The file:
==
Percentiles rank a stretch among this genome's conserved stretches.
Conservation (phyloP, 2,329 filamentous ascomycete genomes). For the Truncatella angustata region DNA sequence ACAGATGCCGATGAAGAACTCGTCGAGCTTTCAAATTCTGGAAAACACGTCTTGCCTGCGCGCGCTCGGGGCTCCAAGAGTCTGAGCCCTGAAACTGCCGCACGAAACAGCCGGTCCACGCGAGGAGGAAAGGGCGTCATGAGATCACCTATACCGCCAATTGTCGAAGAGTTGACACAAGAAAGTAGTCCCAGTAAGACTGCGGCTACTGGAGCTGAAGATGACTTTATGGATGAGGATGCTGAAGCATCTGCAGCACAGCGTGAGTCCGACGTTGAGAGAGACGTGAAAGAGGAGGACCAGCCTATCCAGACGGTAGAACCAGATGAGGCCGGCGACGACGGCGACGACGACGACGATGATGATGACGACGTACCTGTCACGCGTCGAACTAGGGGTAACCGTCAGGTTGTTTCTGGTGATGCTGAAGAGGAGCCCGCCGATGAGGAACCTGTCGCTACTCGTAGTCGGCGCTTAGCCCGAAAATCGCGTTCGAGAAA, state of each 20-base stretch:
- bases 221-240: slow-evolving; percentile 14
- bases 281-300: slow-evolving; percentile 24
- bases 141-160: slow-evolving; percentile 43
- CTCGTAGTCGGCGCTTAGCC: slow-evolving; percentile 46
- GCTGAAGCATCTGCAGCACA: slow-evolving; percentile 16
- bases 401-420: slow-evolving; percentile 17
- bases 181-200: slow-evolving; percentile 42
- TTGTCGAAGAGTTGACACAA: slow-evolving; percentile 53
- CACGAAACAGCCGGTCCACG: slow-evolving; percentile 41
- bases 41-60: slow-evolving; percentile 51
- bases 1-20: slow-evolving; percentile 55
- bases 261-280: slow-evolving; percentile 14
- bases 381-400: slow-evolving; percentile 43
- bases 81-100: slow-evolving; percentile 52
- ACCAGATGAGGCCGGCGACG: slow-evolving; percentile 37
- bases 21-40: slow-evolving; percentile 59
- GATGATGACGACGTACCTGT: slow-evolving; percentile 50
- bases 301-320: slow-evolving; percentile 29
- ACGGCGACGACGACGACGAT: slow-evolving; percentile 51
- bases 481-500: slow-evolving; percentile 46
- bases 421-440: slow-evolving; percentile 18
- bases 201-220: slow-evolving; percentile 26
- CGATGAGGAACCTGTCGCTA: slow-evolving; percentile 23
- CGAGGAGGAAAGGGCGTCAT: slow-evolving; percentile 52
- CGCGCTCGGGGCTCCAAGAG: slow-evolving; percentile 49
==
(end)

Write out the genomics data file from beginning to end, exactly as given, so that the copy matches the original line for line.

Percentiles rank a stretch among this genome's conserved stretches.
Conservation (phyloP, 2,329 filamentous ascomycete genomes). For the Truncatella angustata region DNA sequence ACAGATGCCGATGAAGAACTCGTCGAGCTTTCAAATTCTGGAAAACACGTCTTGCCTGCGCGCGCTCGGGGCTCCAAGAGTCTGAGCCCTGAAACTGCCGCACGAAACAGCCGGTCCACGCGAGGAGGAAAGGGCGTCATGAGATCACCTATACCGCCAATTGTCGAAGAGTTGACACAAGAAAGTAGTCCCAGTAAGACTGCGGCTACTGGAGCTGAAGATGACTTTATGGATGAGGATGCTGAAGCATCTGCAGCACAGCGTGAGTCCGACGTTGAGAGAGACGTGAAAGAGGAGGACCAGCCTATCCAGACGGTAGAACCAGATGAGGCCGGCGACGACGGCGACGACGACGACGATGATGATGACGACGTACCTGTCACGCGTCGAACTAGGGGTAACCGTCAGGTTGTTTCTGGTGATGCTGAAGAGGAGCCCGCCGATGAGGAACCTGTCGCTACTCGTAGTCGGCGCTTAGCCCGAAAATCGCGTTCGAGAAA, state of each 20-base stretch:
- bases 221-240: slow-evolving; percentile 14
- bases 281-300: slow-evolving; percentile 24
- bases 141-160: slow-evolving; percentile 43
- CTCGTAGTCGGCGCTTAGCC: slow-evolving; percentile 46
- GCTGAAGCATCTGCAGCACA: slow-evolving; percentile 16
- bases 401-420: slow-evolving; percentile 17
- bases 181-200: slow-evolving; percentile 42
- TTGTCGAAGAGTTGACACAA: slow-evolving; percentile 53
- CACGAAACAGCCGGTCCACG: slow-evolving; percentile 41
- bases 41-60: slow-evolving; percentile 51
- bases 1-20: slow-evolving; percentile 55
- bases 261-280: slow-evolving; percentile 14
- bases 381-400: slow-evolving; percentile 43
- bases 81-100: slow-evolving; percentile 52
- ACCAGATGAGGCCGGCGACG: slow-evolving; percentile 37
- bases 21-40: slow-evolving; percentile 59
- GATGATGACGACGTACCTGT: slow-evolving; percentile 50
- bases 301-320: slow-evolving; percentile 29
- ACGGCGACGACGACGACGAT: slow-evolving; percentile 51
- bases 481-500: slow-evolving; percentile 46
- bases 421-440: slow-evolving; percentile 18
- bases 201-220: slow-evolving; percentile 26
- CGATGAGGAACCTGTCGCTA: slow-evolving; percentile 23
- CGAGGAGGAAAGGGCGTCAT: slow-evolving; percentile 52
- CGCGCTCGGGGCTCCAAGAG: slow-evolving; percentile 49